If Trintellix, classed as an atypical antidepressant, did not yield the desired results, you may be considering Trintellix tapering as the next step of your overall health plan.
The antidepressant Trintellix is intended only as a prescription antidepressant when other antidepressants have not worked. Do not despair. Antidepressant medication may not have been what you really needed in the first place.
Does Your Diagnosis
Alternative to Meds has more than 15 years of experience as an antidepressant withdrawal help authority. Using holistic therapies and Environmental Medicine, we have published evidence demonstrating the wonderful success of the majority of our clients in beating not only their dependence on medication but beating their depression symptoms as well.
15 Years Experience by Professionals Who Understand Your Journey.
As stated above, the antidepressant Trintellix is intended only as a prescription antidepressant when other antidepressants have not worked, rather than a first-line treatment choice.1 This would probably mean that a person taking Trintellix had tapered off another antidepressant medication before starting to take Trintellix. Perhaps this process went smoothly, or perhaps it did not go as easily as hoped. Tapering Trintellix, as is the case with many drugs, can be difficult without good planning and expert guidance. It is always advisable to be aware of FDA recommendations, information, and cautions regarding starting and stopping Trintellix or other prescription drug treatments.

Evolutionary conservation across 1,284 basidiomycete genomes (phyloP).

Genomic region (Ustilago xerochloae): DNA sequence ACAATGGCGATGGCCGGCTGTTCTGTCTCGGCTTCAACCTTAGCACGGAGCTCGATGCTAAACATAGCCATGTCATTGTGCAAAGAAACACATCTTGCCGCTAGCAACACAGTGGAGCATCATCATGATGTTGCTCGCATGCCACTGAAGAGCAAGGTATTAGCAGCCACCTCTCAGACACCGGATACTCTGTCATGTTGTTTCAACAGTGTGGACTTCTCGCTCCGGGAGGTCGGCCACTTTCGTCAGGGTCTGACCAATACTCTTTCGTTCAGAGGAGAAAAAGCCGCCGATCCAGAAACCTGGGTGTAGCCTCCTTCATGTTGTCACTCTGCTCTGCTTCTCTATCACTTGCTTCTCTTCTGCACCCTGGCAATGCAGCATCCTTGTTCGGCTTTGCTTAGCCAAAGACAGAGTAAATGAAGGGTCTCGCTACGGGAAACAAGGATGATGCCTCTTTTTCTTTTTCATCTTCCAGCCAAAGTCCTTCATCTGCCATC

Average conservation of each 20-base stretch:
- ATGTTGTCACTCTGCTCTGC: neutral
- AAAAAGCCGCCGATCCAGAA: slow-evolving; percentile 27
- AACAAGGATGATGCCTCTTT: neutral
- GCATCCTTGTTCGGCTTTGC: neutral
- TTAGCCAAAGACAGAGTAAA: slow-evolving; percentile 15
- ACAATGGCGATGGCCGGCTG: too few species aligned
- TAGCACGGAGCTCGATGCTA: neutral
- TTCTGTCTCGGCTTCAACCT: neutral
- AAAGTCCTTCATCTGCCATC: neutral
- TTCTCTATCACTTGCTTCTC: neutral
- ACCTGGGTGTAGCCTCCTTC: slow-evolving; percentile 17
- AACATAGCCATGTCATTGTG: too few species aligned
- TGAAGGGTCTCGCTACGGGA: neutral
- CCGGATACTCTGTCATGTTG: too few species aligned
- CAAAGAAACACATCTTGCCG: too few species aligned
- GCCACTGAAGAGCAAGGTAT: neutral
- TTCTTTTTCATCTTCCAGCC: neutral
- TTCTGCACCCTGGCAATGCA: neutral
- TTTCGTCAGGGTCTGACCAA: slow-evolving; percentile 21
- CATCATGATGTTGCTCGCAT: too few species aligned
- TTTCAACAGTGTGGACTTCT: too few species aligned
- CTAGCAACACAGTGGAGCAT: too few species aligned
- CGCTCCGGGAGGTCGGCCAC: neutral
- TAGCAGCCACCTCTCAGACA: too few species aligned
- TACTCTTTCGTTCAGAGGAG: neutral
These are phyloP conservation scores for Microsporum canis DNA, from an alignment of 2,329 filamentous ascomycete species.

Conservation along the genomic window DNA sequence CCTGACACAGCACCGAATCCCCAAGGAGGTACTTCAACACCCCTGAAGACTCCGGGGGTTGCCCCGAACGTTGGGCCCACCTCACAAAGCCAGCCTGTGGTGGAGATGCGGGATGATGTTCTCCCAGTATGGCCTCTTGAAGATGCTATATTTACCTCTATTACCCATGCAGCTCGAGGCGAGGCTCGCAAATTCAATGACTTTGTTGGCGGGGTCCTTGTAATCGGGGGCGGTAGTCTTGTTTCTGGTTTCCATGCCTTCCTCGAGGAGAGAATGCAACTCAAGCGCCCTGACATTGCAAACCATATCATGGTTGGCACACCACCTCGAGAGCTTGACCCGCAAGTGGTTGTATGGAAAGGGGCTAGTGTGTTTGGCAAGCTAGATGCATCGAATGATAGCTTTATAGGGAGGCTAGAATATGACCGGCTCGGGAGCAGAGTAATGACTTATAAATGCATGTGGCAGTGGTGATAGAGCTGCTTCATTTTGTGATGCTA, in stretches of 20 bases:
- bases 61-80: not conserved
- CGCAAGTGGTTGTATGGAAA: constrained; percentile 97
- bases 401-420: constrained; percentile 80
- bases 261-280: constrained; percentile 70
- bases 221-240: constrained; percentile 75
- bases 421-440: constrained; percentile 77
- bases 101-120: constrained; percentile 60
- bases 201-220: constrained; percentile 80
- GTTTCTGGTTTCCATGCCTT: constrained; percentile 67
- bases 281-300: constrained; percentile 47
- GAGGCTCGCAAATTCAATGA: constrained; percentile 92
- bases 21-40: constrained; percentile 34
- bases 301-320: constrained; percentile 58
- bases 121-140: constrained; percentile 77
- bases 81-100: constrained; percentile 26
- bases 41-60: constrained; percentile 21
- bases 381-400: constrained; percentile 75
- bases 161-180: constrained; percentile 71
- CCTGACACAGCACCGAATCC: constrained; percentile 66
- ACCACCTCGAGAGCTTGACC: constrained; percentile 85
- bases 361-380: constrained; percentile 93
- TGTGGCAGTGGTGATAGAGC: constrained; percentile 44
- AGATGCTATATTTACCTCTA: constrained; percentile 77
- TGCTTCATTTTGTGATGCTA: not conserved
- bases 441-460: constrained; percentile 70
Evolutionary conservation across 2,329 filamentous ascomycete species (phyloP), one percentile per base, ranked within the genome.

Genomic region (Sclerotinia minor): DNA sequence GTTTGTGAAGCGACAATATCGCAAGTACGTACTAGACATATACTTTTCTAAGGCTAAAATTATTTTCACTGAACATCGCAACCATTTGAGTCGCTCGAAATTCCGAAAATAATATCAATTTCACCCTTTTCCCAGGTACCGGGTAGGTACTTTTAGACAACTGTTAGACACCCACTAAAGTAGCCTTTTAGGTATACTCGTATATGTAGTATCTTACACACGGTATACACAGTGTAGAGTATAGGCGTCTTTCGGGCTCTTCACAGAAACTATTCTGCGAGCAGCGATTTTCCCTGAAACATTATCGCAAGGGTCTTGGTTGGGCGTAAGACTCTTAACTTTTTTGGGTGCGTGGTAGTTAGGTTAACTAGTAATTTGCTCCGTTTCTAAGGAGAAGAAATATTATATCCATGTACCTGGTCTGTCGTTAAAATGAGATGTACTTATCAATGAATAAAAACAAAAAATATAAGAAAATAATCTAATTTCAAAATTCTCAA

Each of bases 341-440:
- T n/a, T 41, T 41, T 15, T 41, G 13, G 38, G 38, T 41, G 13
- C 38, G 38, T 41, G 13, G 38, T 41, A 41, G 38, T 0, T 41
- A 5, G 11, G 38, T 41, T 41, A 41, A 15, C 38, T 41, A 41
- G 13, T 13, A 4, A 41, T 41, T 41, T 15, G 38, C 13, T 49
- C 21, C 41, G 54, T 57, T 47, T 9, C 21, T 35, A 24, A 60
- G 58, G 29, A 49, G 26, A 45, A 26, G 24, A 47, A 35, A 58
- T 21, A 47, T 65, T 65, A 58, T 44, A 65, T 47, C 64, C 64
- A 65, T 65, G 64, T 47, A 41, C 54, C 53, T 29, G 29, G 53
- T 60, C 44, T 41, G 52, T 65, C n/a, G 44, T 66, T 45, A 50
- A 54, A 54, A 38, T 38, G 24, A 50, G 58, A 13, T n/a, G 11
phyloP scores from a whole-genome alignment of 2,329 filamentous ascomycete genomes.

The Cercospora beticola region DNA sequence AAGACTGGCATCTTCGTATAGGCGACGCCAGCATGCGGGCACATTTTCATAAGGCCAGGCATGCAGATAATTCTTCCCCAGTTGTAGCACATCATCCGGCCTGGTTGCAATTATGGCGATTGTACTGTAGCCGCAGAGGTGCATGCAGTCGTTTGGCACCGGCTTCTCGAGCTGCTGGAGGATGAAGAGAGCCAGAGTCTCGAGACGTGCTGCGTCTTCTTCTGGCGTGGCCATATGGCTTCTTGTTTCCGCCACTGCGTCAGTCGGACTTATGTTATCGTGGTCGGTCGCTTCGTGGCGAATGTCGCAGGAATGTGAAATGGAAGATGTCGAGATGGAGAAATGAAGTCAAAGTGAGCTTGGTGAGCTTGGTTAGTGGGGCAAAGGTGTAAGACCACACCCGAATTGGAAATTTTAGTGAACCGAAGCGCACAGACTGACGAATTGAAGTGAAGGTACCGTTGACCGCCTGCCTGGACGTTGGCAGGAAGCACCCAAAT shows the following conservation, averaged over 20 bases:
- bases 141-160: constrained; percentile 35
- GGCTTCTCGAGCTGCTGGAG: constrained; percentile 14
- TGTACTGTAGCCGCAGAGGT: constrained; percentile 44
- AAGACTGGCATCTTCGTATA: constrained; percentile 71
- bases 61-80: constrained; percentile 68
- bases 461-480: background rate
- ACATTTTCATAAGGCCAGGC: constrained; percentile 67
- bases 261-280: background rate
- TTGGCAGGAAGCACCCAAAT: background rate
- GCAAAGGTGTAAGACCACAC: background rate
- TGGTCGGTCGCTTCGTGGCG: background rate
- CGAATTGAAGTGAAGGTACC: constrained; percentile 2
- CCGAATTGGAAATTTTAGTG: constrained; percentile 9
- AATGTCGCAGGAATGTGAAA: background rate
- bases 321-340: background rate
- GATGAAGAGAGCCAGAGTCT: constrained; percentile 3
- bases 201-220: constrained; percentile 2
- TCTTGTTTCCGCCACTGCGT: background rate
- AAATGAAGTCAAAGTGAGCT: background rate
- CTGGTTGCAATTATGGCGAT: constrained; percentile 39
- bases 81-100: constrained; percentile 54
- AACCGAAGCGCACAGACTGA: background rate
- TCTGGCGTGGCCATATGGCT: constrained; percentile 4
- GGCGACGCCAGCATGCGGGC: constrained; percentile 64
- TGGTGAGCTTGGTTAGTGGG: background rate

Two Most Common Reasons for Tapering Trintellix
In general, there are two main reasons people might consider tapering Trintellix or other types of medication. One is that the drug possibly did not bring the relief that was hoped for, as mentioned above. The results and improvements might have been less than expected. In the case of Trintellix in particular, the drug is FDA approved only for the treatment of MDD, (major depressive disorder) and only when other drugs have not worked in prior treatment.5
However, sometimes the lines become blurred when it comes to selecting a particular drug or class of drugs for treatment. Sometimes this results in “off label” prescribing. While the practice is not illegal, it is a little like experimenting outside the lines, outside the guidelines laid down and published FDA and drug manufacturer literature. The results can be unpredictable. Unfortunately, this may lead to somewhat desperately trying to quit Trintellix as quickly as possible so that another drug can be introduced.1